Kiyoharu Aizawa received the B.E., the M.E., and the Dr.Eng. degrees in Electrical Engineering all from the University of Tokyo, in 1983, 1985, 1988, respectively. He is currently a Professor at the Department of Information and Communication Engineering of the University of Tokyo. He was a Visiting Assistant Professor at University of Illinois from 1990 to 1992. His research interest is in image processing and multimedia applications. He is one of the pioneers of life logging fields, and very recently he has been focusing on multimedia food logging for dietary assessment. The outcome of his research, FoodLog, is made available to the general public. He received the 1987 Young Engineer Award and the 1990, 1998 Best Paper Awards, the 1991 Achievement Award, 1999 Electronics Society Award from IEICE Japan, and the 1998 Fujio Frontier Award, the 2002 and 2009 Best Paper Award, and 2013 Achievement award from ITE Japan. He received the IBM Japan Science Prize in 2002. He is currently on the Editorial Board of ACM TOMM and Journal of Visual Communications, Image Processing., APSIPA Transactions on Signal and Information Processing, and International Journal of Multimedia Information Retrieval. He served as the Editor in Chief of Journal of ITE Japan, an Associate Editor of IEEE Trans. Image Processing, IEEE Trans. CSVT and IEEE Trans. Multimedia. He has served a number of international and domestic conferences; he was a General co-Chair of ACM Multimedia 2012 and IEEE VCIP2012.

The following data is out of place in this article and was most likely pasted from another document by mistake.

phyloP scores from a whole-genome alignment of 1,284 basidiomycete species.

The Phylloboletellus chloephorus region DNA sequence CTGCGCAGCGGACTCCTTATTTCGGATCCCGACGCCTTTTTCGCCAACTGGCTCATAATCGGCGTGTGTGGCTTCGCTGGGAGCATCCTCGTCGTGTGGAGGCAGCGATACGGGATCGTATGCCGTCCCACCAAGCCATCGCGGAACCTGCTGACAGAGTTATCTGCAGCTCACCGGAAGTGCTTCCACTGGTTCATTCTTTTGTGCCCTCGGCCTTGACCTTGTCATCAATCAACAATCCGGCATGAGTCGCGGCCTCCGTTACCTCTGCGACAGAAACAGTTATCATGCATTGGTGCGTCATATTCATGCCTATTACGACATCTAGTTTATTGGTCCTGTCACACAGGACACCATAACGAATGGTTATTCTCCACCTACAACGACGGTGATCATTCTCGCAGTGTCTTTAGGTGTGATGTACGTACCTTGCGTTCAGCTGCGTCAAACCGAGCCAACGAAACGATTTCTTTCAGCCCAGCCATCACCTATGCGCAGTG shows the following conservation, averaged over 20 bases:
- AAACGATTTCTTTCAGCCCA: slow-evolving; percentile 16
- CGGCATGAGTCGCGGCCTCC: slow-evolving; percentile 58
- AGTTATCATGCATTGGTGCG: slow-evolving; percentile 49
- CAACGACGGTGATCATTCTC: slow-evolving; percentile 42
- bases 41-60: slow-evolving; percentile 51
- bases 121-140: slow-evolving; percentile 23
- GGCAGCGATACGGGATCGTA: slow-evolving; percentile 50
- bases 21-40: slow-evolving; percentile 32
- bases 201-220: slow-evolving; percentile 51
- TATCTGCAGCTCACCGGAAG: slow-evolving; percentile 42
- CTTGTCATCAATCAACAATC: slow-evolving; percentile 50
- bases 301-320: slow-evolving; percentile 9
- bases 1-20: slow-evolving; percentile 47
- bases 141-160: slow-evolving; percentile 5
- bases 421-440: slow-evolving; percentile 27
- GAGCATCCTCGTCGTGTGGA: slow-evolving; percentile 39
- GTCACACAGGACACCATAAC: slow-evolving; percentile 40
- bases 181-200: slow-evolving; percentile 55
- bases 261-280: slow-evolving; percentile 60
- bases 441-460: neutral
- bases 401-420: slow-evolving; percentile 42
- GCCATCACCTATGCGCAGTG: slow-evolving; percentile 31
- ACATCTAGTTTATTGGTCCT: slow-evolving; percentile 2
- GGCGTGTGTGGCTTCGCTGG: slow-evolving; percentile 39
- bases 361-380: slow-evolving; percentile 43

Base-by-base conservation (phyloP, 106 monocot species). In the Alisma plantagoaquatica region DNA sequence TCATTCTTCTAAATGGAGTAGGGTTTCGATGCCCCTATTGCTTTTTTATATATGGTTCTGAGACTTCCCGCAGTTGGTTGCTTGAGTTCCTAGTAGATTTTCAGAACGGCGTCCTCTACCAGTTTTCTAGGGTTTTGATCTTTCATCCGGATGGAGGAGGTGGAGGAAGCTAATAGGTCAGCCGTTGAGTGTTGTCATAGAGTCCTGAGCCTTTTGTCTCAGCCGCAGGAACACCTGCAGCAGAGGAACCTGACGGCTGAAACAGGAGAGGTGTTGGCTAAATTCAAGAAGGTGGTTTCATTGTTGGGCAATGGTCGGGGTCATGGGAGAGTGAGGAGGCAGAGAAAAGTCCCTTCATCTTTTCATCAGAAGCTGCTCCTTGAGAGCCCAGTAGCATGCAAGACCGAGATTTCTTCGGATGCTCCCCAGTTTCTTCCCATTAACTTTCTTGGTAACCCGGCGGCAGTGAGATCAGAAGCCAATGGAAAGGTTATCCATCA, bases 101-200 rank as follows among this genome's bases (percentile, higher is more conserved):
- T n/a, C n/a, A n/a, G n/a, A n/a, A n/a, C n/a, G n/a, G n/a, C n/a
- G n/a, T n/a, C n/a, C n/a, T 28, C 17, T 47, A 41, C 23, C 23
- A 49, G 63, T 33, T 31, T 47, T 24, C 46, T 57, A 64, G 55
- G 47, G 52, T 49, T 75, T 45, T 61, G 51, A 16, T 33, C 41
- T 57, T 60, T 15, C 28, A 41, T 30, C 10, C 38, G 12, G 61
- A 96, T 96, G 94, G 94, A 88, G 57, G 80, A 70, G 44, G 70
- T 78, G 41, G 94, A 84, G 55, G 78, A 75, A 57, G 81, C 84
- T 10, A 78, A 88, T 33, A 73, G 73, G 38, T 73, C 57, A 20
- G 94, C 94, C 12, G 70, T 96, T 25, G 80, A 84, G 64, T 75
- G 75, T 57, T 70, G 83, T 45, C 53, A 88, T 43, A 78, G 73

Toshihiko Yamasaki

Toshihiko Yamasaki received the B.S. degree in electronic engineering, the M.S. degree in information and communication engineering, and the Ph.D. degree from The University of Tokyo in 1999, 2001, and 2004, respectively. He is currently an Associate Professor at Department of Information and Communication Engineering, Graduate School of Information Science and Technology, The University of Tokyo. He was a visiting scientist at Cornell University from 2011 to 2013. His current research interests include 3D video processing, object recognition, medical image analysis, and so on. Dr. Yamasaki is a member of IEICE, IEEE, ACM, and so on.

Roger Zimmermann